Iranian Cyber Attacks: Should You Worry?

Written by Tim Haight

I'm VP of Technology Services for CGNET. I love to travel and do IT strategic planning.

January 16, 2020

Iran may follow up its ballistic-missile response to the killing of Qassim Suleimani with more subtle, less attributable attacks, according to the latest conventional wisdom. A principal weapon may be cyberattacks, and many experts advise us to prepare for them. But will this affect our organizations?

Are nonprofits, foundations and NGOs strategic targets? My reading of the experts comes up with a “probably not, but maybe…”

To start off, Iran neither has the capacity nor the motivation to launch major destruction that would take lives in the United States. As Director Samuel S. Visner of the National Cybersecurity Federally Funded Research and Development Center (FFRDC) — managed by nonprofit MITRE, in support of the NIST National Cybersecurity Center of Excellence — said, causing significant loss of life, along with crippling infrastructure, would be tantamount to acts of war.

“Whatever Iran does,” said Visner, “they don’t want this to be out of control. They are careful. Even if they appear provocative, they are not idiots.”

A Record of Cyber Attacks

On the other hand, Iran has a long record of more modest cyber aggression. Among other activities, it has targeted the U.S. financial sector with Distributed Denial of Service (DDOS) attacks. It has stolen data and wiped computers at the Sands Las Vegas Corporation owned by Sheldon Adelson. It also gained unauthorized access to the control and data acquisition systems of the Bowman Dam in Rye, New York.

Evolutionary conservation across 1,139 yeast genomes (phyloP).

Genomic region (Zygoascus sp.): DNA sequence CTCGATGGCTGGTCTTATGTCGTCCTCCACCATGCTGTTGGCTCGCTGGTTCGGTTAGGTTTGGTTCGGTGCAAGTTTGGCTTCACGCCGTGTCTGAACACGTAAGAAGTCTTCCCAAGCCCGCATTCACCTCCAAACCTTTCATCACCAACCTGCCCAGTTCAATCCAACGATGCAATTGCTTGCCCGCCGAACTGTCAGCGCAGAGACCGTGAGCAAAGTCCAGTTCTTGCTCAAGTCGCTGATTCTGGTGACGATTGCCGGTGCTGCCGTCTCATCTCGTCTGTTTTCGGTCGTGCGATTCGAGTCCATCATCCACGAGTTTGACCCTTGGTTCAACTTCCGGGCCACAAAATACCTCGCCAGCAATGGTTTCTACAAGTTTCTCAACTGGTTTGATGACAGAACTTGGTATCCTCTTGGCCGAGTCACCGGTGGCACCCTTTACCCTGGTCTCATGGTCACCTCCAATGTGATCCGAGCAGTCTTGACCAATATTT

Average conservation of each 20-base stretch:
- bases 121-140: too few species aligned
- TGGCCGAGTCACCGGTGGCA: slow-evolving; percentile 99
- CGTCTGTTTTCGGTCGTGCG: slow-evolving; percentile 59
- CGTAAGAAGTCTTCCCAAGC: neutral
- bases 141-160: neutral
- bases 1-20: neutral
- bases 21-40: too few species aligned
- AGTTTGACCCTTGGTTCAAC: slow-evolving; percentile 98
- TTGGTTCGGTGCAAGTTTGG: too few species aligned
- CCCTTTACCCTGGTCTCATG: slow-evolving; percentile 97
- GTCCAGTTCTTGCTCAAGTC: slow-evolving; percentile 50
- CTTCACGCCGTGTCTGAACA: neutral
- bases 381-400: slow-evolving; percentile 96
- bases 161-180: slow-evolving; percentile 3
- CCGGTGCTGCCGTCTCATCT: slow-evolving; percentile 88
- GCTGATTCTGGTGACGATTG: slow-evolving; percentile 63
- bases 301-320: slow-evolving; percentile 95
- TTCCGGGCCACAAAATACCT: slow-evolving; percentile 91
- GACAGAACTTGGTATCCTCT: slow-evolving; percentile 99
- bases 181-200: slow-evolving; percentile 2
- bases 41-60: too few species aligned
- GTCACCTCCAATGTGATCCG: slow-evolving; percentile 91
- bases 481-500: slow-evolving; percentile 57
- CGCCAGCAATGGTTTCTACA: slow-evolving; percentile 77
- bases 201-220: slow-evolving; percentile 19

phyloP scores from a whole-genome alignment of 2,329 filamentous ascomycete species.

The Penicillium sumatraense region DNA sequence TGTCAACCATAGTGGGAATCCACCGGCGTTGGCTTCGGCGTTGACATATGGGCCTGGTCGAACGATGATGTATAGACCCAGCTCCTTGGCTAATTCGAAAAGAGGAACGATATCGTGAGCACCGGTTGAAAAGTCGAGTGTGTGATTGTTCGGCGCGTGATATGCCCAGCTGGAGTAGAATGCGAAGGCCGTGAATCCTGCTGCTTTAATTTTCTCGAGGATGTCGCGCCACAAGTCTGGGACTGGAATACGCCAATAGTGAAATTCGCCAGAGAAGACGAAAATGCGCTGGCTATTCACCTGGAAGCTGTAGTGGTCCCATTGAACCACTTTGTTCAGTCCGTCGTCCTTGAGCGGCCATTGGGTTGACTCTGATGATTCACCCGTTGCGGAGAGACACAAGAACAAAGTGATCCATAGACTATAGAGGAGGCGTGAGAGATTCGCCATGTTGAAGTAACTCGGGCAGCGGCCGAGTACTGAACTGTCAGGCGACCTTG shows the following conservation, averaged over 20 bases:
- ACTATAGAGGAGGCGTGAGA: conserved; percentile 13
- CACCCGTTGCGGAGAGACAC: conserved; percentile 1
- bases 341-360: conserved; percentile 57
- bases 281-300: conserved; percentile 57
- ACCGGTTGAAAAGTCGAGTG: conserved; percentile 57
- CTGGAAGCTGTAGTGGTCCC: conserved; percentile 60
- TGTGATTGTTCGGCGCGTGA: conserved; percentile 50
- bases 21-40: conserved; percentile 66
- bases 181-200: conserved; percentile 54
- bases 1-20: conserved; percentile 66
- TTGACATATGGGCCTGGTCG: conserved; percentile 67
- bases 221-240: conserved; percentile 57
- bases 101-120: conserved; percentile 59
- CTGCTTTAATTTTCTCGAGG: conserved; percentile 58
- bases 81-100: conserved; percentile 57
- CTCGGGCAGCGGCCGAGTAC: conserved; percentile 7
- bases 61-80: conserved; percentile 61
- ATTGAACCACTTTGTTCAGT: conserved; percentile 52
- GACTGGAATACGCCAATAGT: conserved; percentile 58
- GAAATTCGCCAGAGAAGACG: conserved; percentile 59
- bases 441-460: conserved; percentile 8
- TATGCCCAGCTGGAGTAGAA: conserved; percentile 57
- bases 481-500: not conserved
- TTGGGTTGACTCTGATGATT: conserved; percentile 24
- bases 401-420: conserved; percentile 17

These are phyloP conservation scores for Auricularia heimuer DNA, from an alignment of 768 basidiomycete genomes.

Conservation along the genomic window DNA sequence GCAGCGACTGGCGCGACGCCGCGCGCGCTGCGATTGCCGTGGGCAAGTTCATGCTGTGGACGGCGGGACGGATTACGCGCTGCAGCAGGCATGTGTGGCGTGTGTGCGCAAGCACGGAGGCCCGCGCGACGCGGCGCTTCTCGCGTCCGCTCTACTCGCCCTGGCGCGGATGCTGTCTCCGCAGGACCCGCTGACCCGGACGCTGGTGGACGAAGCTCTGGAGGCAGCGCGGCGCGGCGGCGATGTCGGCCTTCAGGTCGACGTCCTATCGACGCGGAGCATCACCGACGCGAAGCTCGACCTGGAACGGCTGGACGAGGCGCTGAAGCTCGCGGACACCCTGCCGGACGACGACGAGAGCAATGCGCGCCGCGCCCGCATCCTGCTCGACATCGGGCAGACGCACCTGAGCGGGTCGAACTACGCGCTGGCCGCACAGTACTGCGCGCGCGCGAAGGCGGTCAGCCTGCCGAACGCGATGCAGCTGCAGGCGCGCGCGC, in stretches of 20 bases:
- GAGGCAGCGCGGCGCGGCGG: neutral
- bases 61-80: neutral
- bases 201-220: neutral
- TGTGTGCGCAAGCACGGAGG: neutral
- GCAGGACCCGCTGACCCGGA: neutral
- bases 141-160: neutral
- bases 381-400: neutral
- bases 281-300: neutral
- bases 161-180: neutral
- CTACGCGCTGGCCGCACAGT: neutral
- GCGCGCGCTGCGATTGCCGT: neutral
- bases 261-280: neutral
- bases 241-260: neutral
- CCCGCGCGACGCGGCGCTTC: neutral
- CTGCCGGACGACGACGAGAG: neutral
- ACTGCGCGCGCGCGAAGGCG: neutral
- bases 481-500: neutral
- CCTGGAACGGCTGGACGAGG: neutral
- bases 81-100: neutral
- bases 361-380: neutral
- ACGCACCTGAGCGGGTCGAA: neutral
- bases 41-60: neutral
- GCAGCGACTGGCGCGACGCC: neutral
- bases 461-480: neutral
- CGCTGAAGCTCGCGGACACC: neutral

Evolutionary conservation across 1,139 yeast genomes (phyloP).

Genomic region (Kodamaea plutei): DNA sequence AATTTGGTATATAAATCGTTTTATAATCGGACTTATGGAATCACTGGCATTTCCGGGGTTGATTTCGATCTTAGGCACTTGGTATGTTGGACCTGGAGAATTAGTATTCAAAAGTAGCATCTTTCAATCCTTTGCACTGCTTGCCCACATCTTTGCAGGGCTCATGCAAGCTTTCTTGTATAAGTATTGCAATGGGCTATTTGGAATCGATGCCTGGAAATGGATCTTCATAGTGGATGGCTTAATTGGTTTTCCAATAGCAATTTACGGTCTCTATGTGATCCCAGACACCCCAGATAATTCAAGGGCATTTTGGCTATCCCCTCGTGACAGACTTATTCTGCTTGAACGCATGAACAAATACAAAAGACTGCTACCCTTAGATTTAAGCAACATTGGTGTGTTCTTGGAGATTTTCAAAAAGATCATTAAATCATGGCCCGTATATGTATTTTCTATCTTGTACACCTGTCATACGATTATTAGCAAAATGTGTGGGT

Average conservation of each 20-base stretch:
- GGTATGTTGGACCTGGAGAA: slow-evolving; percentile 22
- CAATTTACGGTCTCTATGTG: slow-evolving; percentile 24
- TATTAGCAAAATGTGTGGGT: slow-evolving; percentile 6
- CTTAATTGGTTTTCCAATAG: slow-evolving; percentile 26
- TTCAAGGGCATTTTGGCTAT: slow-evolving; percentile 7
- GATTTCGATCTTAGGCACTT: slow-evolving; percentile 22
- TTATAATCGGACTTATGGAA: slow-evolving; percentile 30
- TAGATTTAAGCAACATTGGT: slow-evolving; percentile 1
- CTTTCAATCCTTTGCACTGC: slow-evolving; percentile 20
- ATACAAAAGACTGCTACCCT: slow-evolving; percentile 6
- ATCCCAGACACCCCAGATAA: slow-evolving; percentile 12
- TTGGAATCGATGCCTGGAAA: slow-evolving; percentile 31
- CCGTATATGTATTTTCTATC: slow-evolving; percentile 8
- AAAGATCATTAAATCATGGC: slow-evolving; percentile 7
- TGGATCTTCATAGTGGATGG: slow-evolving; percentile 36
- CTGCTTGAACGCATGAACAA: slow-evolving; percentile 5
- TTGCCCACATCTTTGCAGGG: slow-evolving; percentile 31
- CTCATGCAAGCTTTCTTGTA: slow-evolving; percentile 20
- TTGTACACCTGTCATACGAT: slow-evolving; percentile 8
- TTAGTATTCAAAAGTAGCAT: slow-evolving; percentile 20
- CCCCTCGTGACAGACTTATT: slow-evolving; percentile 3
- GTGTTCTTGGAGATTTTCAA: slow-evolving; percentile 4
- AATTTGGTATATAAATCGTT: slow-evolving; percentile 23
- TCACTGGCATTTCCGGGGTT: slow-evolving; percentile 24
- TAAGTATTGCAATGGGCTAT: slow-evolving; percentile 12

Various Iranian groups have also attacked national newspapers, government ministries and academia with “watering hole” attacks, where malware is left for visitors. Other groups have targeted the oil, telecoms and travel industries.

Interestingly, Microsoft reported in July 2019 that it had detected almost 800 cyberattacks over the previous year targeting think tanks, NGOs, and other political organizations around the world. Most attacks originated in Iran, North Korea, and Russia.

Except for the attacks on universities and the ones mentioned by Microsoft, however, nonprofits and foundations are not considered to be as likely targets as the other industries mentioned. In most cases, threats to nonprofits aren’t mentioned at all.

So What’s the Risk?

CERT and others have issued alerts to organizations in general. Included are recommended actions to prepare for the types of attacks that can be expected, both from CERT and here .

As FFRDC Director Visner put it, “Use this as an opportunity to stimulate your organization to get its act together and not allow itself to be vulnerable to organizations with sophisticated, and even unsophisticated, cyber exploits.”

Written by Tim Haight

I'm VP of Technology Services for CGNET. I love to travel and do IT strategic planning.

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